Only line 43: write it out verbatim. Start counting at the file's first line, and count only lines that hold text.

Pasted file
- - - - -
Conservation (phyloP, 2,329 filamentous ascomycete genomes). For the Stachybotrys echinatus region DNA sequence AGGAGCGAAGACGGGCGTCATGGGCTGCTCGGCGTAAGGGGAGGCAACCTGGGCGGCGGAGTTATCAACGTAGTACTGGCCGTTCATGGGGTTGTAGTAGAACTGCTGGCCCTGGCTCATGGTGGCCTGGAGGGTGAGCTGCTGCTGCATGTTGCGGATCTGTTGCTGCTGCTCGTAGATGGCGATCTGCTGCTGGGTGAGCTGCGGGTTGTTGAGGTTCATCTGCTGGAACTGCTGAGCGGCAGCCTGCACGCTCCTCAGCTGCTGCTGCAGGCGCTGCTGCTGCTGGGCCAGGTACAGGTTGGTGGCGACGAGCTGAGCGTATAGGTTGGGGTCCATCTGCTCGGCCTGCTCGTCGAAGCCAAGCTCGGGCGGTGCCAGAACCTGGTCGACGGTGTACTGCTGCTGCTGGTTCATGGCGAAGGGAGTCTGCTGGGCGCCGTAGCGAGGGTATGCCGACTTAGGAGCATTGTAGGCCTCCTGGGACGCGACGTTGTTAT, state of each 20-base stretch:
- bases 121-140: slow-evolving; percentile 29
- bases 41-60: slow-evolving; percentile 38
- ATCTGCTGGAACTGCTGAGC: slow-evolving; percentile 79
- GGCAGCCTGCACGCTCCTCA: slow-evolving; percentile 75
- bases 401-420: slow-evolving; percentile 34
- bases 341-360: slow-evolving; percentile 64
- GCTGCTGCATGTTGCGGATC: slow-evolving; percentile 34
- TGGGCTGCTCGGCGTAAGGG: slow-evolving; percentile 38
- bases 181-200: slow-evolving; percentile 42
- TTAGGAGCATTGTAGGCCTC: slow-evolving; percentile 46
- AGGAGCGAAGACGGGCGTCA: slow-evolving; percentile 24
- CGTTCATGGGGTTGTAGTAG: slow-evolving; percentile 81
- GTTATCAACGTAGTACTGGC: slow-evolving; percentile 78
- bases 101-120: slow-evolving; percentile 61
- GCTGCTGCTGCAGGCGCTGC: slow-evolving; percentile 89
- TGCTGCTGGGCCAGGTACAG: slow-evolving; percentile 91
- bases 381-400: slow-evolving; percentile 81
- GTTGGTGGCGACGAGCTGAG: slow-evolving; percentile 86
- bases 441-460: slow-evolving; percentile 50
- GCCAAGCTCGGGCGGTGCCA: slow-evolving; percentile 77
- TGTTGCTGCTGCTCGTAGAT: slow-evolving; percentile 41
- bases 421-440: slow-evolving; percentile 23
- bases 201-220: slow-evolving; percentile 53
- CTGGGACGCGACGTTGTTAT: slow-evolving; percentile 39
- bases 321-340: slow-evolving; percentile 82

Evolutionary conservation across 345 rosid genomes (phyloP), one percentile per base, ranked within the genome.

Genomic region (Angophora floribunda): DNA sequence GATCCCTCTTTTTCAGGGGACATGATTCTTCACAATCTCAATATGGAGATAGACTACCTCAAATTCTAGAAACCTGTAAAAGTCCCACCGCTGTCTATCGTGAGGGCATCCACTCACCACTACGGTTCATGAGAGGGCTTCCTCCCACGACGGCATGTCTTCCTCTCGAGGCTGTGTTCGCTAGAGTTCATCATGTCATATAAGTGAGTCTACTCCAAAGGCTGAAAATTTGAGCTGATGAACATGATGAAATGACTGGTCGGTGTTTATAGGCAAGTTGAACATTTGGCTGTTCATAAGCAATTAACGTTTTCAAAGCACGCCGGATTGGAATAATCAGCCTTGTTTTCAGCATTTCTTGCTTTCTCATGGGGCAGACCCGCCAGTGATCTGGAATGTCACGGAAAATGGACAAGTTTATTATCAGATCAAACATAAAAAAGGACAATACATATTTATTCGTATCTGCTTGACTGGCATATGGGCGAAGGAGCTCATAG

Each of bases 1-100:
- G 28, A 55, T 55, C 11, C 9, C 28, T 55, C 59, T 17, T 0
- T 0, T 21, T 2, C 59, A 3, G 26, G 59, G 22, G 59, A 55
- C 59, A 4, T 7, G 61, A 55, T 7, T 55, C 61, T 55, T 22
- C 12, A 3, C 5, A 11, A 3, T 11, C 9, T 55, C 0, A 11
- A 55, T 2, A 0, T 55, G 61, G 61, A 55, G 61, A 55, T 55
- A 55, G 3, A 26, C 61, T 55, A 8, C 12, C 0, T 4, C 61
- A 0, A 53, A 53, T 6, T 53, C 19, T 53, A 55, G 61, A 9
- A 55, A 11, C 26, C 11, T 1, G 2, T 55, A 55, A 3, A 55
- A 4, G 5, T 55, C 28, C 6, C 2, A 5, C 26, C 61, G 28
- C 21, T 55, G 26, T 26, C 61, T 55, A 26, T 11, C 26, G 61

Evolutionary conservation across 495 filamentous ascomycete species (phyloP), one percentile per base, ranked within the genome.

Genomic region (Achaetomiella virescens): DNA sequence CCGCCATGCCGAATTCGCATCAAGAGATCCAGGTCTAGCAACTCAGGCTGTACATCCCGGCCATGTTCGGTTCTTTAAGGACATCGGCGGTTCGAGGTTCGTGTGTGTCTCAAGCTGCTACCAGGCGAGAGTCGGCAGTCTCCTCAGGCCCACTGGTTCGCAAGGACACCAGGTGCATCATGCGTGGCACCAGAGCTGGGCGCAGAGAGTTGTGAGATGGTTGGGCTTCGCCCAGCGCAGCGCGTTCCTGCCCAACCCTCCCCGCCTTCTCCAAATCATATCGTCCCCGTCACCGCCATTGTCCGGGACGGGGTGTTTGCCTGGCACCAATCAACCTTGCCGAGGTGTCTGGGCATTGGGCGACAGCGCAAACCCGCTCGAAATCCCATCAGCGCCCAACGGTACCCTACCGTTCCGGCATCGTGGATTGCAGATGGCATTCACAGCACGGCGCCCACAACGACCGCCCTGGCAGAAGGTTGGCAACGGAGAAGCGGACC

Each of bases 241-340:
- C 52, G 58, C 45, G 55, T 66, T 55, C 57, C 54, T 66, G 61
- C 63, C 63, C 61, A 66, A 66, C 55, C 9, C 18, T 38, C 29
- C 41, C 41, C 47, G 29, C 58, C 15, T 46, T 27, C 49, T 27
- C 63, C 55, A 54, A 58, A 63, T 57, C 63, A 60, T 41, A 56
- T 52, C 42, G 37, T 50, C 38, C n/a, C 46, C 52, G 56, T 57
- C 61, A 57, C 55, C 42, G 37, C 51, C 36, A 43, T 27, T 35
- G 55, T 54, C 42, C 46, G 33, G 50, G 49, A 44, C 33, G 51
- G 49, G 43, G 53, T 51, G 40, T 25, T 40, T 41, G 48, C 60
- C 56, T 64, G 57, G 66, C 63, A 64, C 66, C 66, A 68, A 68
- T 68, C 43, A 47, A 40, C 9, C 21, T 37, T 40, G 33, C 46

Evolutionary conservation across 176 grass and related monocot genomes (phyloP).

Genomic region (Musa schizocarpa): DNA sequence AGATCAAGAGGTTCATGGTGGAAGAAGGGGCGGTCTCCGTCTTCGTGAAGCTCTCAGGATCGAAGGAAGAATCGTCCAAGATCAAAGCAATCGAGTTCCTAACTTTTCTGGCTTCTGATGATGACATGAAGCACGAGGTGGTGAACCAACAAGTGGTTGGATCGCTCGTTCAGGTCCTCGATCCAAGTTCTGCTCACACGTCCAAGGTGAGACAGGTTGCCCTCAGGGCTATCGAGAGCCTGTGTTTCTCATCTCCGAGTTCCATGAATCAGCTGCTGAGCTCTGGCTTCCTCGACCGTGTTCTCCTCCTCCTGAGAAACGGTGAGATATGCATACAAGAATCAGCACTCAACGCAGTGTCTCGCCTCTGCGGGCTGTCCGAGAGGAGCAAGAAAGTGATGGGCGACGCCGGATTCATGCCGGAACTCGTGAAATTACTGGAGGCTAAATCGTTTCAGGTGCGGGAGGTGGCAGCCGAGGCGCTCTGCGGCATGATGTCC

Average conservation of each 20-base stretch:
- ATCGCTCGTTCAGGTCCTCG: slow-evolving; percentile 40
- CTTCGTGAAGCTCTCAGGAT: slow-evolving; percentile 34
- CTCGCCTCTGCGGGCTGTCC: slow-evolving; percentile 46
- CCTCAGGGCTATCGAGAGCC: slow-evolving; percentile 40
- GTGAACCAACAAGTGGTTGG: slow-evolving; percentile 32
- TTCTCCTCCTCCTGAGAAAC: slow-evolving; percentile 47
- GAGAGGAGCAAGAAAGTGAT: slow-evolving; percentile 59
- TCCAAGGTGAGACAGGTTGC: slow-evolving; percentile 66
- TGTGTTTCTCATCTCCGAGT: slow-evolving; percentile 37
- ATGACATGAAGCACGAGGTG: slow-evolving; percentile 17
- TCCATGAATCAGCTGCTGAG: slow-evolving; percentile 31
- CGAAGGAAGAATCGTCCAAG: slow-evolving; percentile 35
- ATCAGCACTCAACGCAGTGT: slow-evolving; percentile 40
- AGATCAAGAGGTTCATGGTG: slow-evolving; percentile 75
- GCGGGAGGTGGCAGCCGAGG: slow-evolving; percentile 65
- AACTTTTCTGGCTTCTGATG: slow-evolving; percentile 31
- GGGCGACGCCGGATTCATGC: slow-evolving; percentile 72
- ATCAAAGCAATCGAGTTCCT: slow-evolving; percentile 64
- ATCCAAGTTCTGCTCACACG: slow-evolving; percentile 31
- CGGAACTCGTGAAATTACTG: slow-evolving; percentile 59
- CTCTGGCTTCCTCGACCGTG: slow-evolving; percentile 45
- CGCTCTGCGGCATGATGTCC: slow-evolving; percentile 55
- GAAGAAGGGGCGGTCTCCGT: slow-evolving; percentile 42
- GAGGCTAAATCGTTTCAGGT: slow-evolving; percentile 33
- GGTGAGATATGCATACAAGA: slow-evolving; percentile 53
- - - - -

- C 52, G 58, C 45, G 55, T 66, T 55, C 57, C 54, T 66, G 61